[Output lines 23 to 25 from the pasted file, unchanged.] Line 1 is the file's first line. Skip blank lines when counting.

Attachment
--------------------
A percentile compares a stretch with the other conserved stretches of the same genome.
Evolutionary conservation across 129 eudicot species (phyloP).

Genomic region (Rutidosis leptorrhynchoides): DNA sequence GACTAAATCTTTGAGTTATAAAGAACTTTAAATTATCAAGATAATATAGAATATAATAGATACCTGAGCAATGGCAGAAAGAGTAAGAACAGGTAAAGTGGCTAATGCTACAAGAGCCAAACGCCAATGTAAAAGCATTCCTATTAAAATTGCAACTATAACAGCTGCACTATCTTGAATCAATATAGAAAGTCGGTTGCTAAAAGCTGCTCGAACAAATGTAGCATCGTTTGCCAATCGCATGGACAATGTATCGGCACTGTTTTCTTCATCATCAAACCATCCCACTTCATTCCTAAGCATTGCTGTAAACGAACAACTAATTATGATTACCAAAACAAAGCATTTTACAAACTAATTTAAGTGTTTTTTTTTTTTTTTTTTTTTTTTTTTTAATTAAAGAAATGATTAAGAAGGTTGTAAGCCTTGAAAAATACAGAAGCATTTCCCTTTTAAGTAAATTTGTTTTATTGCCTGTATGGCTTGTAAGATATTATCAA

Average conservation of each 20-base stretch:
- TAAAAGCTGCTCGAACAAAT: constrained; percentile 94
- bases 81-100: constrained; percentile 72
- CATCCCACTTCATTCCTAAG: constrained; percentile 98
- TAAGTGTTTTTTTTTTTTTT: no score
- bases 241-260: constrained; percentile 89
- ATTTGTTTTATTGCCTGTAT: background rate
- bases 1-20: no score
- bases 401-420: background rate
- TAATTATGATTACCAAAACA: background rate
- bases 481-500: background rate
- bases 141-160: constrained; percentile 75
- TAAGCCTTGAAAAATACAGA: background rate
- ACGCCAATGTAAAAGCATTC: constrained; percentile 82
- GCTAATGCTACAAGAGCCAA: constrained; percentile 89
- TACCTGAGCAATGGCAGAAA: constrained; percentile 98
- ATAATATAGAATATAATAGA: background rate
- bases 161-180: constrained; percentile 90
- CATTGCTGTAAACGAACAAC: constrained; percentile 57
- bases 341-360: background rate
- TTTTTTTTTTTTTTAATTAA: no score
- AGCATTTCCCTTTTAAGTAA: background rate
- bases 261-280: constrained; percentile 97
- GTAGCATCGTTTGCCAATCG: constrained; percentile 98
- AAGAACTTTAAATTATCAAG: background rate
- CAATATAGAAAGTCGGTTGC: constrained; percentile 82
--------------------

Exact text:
- bases 341-360: background rate
- TTTTTTTTTTTTTTAATTAA: no score
- AGCATTTCCCTTTTAAGTAA: background rate